« Design school survival guide | Main | The sand art of Andres Amador »

September 24, 2007

The rise and fall of left-handedness

photo of a left-handed person writing from the left handed writer's page at http://www.nibs.com/Left-hand%20writers.htm

The rate of left-handedness is one of those odd little areas of scientific investigation that plugs along unnoticed for years, until a clever new bit of research catches the public eye. Just such a bit of research showed up in the new issue of Current Biology. Researchers there report that they've used a clever new technique to determine how many people were left-handed a century ago.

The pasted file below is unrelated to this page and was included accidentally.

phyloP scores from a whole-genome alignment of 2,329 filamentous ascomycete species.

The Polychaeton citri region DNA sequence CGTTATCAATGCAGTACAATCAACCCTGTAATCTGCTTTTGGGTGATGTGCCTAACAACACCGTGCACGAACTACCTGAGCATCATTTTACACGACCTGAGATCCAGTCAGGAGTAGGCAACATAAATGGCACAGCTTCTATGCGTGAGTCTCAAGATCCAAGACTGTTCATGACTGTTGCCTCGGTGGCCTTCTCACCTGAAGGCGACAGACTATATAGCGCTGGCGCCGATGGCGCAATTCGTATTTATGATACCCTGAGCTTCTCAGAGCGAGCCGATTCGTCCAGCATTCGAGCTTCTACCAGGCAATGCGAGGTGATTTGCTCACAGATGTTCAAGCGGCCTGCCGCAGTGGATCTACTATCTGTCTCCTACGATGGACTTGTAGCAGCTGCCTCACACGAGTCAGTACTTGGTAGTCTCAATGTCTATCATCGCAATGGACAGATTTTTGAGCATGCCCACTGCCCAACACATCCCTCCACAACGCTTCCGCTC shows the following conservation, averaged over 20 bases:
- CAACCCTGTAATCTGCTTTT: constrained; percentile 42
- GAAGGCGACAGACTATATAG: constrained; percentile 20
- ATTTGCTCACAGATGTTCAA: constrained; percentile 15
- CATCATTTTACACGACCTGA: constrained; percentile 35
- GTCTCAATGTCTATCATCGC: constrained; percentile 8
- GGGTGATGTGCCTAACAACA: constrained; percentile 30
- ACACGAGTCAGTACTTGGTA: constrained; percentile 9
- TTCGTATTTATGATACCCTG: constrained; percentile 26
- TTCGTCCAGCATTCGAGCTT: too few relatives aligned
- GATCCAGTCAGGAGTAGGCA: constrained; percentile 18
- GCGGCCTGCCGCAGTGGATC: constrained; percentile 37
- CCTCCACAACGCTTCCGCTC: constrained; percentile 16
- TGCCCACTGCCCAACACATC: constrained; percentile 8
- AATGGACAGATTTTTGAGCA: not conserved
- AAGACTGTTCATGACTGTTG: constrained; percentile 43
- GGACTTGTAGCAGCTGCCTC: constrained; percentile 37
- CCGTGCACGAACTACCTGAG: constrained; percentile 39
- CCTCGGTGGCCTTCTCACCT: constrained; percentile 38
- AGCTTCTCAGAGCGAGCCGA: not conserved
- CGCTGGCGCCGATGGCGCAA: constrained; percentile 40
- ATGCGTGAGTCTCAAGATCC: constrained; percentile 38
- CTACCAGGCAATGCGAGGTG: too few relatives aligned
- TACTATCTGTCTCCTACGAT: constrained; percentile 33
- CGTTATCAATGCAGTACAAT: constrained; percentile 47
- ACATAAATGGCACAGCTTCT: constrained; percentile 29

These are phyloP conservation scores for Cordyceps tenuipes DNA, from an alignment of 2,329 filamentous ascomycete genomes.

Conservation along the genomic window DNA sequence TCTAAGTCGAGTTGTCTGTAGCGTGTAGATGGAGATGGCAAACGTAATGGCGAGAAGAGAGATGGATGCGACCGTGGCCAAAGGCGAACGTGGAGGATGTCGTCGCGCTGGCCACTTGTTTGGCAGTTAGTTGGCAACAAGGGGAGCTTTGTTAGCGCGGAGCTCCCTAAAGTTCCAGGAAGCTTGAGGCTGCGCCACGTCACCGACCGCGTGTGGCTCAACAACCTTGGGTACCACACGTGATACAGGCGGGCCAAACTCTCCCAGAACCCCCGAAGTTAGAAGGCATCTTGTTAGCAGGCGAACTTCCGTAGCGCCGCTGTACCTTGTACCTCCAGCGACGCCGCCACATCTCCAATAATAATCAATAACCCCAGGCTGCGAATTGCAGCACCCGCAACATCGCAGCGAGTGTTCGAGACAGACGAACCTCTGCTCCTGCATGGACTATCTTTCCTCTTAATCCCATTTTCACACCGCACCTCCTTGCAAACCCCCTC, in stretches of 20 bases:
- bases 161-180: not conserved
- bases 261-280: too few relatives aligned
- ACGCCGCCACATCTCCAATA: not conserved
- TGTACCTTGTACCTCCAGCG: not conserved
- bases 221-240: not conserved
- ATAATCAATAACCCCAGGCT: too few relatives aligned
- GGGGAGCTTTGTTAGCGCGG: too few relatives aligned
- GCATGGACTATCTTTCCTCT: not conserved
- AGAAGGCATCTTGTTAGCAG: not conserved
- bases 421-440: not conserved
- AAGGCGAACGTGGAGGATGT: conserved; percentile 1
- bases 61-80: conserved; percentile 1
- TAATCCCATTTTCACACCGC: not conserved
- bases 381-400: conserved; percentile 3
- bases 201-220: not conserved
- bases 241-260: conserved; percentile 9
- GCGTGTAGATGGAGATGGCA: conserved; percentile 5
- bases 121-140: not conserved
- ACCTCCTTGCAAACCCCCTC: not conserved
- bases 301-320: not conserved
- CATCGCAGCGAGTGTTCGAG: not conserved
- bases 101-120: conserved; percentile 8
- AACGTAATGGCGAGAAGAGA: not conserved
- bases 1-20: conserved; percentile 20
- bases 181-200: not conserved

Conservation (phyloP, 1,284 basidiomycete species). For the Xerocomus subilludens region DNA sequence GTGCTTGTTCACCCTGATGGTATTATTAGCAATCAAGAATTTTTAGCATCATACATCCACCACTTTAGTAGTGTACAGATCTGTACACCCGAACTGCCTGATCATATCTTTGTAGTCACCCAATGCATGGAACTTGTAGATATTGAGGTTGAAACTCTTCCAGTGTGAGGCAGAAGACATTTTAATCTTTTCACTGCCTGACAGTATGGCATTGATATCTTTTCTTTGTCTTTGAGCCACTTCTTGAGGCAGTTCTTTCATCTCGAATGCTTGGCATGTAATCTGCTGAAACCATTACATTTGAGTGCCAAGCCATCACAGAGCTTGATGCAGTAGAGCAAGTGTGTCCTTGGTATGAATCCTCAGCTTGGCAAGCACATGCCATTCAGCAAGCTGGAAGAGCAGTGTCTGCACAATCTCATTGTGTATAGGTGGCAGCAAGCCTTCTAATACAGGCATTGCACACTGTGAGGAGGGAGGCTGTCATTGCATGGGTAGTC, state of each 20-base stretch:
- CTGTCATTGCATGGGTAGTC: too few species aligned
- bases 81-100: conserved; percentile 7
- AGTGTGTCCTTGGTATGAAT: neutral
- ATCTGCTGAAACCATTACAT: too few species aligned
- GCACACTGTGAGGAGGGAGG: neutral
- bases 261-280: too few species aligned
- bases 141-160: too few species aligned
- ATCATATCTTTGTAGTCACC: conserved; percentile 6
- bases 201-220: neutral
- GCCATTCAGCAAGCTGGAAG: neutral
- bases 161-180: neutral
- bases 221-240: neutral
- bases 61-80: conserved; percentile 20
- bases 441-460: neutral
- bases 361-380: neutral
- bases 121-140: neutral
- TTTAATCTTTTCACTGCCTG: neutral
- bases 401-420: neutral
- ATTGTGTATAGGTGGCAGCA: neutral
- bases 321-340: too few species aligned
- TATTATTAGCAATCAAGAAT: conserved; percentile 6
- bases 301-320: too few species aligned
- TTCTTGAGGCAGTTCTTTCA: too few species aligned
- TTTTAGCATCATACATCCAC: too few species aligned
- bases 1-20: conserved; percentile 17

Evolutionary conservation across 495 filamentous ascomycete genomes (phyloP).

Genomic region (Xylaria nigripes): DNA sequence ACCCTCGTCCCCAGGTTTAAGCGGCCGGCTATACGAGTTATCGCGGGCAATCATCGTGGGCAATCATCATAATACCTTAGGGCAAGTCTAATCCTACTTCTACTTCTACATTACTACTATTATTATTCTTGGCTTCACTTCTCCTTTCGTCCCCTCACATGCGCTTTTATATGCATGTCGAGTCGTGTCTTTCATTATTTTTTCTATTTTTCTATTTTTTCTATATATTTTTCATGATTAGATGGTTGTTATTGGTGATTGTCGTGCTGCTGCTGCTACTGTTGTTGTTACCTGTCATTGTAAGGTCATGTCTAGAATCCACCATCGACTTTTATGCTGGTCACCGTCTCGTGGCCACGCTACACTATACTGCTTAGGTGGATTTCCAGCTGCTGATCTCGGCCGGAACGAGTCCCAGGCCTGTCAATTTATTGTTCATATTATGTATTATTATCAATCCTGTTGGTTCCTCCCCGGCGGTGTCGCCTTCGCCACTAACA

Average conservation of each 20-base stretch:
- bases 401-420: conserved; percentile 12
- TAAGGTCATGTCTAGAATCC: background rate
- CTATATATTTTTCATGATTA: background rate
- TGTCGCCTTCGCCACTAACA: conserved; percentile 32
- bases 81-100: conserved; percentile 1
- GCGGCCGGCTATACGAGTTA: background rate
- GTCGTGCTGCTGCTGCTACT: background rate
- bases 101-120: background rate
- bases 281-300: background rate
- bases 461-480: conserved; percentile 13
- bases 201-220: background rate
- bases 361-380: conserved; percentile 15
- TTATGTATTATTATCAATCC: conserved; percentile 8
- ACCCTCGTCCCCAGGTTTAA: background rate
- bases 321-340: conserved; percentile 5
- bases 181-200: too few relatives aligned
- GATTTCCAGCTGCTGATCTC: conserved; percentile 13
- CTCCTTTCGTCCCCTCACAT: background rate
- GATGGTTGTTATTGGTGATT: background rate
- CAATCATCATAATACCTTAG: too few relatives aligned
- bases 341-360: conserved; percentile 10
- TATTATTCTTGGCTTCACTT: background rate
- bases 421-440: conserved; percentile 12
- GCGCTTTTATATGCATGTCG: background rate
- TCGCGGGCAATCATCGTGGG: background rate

The researchers got a hold of 90 minutes worth of early film footage, taken between 1900 and 1906. The film is full of mundane "home movie" type scenes, including images of nearly 400 people waving at the camera. Since there's a direct correlation between left-waving and true left-handedness, it was a simple matter to work out the rate of southpaws a century ago.

So who cares how many people are left handed? Well, first of all it's just cool to know stuff like that. But there's also possible connections between handedness and conditions like schizophrenia, dyslexia, stuttering and autism.

There's an article about it on Scientific American's website.

Posted by Chris Spurgeon at September 24, 2007 12:01 AM

Comments